Handwashing – Are You Doing it Right?

Once upon a time, when you were young enough that you probably don’t remember, an adult taught you to wash your hands. Probably mom or dad, or a teacher, showed you how to turn on the faucet, rub the slippery bar of soap over your hands, scrub up some bubbles, then rinse them away.

Some of us are still pretty conscientious hand-washers. Then others of us figure it might not hurt to skip this procedure sometimes, if we’re in hurry…then there are those “others”. The ones we all spot leaving a public restroom, without washing their hands. The dirty hands police will catch up with them soon enough. Ugh!

 

You may not realize there is actually a right way to wash your hands, and that there are times when it is really very important to do so. Or, you might just forget about some of those times. We all get busy in our daily lives and don’t think about how easy it is to pick up pathogens and spread them around. Let’s do a quick review!

 

When you go to wash up, remember to use the warmest water possible. Lather up with nice, big soapy bubbles. Scrub your hands for 20 seconds. (We tell kids to sing the ABC song!) Remember to scrub all surfaces, including the backs of your hands, around your fingers and wrists. The next steps are important: if the faucet has handles (not an automatic faucet), use the paper towel to turn off the water. Otherwise, you’re just re-contaminating your hands from the germy faucet handles. Dry your hands with paper or a blower. Cloth towels are not the best – they can harbor bacteria, especially if they are reused many times. Leaving the bathroom? Try to use your paper towel to open the door handle, or your shirt sleeve if you don’t have a towel. This is especially important if you’re in a public facility. Viruses can live on handles for many hours.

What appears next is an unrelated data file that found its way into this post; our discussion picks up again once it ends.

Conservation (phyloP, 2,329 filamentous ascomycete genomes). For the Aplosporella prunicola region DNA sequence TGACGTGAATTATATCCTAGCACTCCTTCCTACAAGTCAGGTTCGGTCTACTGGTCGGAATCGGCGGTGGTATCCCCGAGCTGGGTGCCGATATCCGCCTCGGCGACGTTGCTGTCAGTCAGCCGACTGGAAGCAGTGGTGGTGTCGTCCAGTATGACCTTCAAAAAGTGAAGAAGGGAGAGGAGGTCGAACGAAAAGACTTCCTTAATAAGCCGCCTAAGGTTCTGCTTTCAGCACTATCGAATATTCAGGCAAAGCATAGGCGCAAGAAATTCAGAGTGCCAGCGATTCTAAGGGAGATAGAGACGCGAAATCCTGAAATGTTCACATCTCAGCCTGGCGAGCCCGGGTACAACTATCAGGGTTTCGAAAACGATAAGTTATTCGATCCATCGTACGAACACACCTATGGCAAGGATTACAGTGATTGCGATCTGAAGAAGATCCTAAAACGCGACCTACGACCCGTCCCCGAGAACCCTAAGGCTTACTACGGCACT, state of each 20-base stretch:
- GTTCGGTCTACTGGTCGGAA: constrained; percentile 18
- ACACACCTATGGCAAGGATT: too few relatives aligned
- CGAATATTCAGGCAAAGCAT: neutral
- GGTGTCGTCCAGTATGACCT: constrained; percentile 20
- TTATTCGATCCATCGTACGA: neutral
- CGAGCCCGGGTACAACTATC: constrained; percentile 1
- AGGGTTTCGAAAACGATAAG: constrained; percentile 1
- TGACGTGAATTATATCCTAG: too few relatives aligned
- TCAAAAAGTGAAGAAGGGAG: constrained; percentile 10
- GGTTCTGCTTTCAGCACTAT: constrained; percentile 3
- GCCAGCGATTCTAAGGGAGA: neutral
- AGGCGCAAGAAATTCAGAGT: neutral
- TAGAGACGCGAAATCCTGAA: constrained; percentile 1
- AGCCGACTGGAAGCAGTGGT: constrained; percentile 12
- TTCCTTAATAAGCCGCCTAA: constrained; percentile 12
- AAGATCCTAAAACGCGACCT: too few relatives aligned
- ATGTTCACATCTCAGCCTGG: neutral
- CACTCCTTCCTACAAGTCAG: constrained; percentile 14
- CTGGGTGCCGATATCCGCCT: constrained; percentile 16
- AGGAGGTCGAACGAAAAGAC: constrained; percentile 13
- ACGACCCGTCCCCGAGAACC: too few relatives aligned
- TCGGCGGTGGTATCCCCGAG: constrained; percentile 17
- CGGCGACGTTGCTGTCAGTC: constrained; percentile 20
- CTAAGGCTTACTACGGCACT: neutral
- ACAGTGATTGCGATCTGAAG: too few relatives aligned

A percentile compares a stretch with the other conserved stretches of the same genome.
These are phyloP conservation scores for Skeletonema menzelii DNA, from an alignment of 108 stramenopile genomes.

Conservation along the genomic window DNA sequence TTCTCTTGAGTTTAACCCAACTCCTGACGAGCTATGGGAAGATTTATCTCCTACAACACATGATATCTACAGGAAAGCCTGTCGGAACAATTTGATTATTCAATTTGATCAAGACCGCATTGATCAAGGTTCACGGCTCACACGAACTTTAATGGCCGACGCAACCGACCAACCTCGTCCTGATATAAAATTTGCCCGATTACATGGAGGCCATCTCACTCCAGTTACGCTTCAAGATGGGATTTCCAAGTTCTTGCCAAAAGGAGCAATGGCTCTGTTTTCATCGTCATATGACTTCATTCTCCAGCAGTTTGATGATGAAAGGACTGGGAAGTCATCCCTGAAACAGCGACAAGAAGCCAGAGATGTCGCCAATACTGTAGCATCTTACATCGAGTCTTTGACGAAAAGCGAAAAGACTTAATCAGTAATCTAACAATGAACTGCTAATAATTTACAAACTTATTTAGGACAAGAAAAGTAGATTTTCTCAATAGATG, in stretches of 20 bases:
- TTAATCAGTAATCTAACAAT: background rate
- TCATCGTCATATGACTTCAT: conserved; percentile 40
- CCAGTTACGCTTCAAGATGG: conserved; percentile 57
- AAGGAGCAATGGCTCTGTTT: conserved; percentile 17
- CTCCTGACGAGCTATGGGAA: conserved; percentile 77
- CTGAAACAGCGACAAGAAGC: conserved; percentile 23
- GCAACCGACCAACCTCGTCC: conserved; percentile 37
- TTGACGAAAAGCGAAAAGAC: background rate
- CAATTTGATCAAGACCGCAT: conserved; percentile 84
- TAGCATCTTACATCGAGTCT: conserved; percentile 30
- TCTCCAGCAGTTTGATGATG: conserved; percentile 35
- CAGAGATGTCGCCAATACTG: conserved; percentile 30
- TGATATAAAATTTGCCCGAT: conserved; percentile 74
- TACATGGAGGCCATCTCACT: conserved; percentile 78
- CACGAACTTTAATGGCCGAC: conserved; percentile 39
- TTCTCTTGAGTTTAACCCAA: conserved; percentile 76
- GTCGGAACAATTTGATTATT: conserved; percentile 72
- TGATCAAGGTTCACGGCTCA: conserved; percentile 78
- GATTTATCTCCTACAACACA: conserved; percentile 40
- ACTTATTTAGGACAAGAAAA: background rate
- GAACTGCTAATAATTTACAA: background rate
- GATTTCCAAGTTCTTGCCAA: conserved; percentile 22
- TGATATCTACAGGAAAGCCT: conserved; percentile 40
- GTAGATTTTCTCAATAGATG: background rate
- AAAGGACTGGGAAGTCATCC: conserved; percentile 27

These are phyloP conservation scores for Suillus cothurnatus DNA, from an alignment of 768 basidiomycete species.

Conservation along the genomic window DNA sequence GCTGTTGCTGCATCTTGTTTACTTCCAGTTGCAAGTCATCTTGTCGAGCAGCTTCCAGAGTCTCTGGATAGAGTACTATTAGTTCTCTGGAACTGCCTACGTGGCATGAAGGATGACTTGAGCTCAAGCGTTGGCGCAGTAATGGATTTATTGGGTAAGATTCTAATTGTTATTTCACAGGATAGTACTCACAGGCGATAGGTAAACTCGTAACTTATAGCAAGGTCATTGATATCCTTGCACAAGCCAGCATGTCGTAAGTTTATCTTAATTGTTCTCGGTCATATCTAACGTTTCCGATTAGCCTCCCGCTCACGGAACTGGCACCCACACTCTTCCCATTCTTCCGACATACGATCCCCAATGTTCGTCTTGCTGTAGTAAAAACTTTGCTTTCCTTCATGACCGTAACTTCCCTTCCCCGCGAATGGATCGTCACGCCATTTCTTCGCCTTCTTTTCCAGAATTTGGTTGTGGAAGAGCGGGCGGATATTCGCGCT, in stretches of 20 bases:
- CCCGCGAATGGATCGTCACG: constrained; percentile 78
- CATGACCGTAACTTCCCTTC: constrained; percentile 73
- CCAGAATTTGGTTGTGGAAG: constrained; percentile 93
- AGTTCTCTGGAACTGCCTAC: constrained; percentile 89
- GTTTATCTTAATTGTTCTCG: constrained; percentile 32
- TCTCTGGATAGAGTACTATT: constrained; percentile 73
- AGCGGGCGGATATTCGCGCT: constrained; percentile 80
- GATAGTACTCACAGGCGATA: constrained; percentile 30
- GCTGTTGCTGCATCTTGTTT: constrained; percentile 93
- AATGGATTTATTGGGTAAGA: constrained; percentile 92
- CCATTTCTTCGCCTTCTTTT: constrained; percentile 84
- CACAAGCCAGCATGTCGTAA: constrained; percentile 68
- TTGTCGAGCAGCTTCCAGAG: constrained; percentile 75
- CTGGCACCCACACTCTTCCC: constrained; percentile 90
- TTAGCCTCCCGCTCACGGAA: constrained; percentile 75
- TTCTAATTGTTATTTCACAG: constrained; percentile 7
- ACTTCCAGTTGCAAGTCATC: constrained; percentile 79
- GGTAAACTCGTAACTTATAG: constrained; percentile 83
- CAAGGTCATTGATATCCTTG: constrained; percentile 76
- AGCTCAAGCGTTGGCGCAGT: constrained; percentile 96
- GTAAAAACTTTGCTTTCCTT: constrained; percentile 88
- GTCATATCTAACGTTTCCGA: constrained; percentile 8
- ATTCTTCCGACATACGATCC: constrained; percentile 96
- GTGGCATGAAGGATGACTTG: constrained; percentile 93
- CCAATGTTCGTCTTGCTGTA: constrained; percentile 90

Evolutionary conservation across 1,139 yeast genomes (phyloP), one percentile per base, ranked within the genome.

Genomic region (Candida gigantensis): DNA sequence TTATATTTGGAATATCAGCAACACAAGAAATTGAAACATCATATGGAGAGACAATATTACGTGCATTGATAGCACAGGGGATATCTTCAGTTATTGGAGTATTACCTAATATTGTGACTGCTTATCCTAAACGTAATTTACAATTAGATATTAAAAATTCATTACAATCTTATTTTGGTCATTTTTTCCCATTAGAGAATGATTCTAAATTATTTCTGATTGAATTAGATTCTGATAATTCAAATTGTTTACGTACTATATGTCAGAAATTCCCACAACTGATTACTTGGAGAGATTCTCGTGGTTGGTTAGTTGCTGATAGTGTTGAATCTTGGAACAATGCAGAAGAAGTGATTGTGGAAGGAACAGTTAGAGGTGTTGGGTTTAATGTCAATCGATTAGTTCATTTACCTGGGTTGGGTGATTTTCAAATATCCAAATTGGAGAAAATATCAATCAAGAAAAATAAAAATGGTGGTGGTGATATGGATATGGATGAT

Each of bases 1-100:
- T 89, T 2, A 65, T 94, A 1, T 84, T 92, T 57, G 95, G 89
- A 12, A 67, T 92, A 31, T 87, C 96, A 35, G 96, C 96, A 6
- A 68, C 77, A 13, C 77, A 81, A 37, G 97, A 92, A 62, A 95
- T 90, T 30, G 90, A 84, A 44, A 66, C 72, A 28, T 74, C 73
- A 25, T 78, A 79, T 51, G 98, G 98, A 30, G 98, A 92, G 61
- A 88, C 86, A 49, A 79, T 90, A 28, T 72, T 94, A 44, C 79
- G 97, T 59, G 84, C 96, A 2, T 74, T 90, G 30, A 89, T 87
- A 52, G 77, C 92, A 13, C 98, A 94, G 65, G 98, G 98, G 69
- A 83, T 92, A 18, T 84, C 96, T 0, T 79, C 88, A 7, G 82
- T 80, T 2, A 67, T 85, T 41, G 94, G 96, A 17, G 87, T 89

We know we should wash up after using the restroom. When are some other important times to clean hands?

Before beginning food preparation

After handling raw meat

Before eating food

After sneezing, coughing or blowing your nose

After caring for an ill person

After using chemicals or cleaning products

After handling garbage

After handling animals

After changing diapers

After treating a cut or wound

You can probably think of others.

What if you can’t get to a sink and soap right away? Hand sanitizers can remove grease and surface dirt, but they are not a good substitute for handwashing. They will help in a pinch, but try to wash as soon as possible. Sanitizers remove some bacteria, but if your hands are already very soiled, they are not effective. And, they do not kill viruses. So remember not to become dependent on them.

So wash up, and stay safe! Handwashing is the number one way to prevent foodborne illness. Keep you, and your family safe. Clean hands = safe food.

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About foodsleuth

I’m a food safety specialist with over 20 years’ experience of restaurant inspection experience. I dabble in writing too for fun. I love to cook (for my family and friends), to eat, and to critique restaurants (unprofessionally)!

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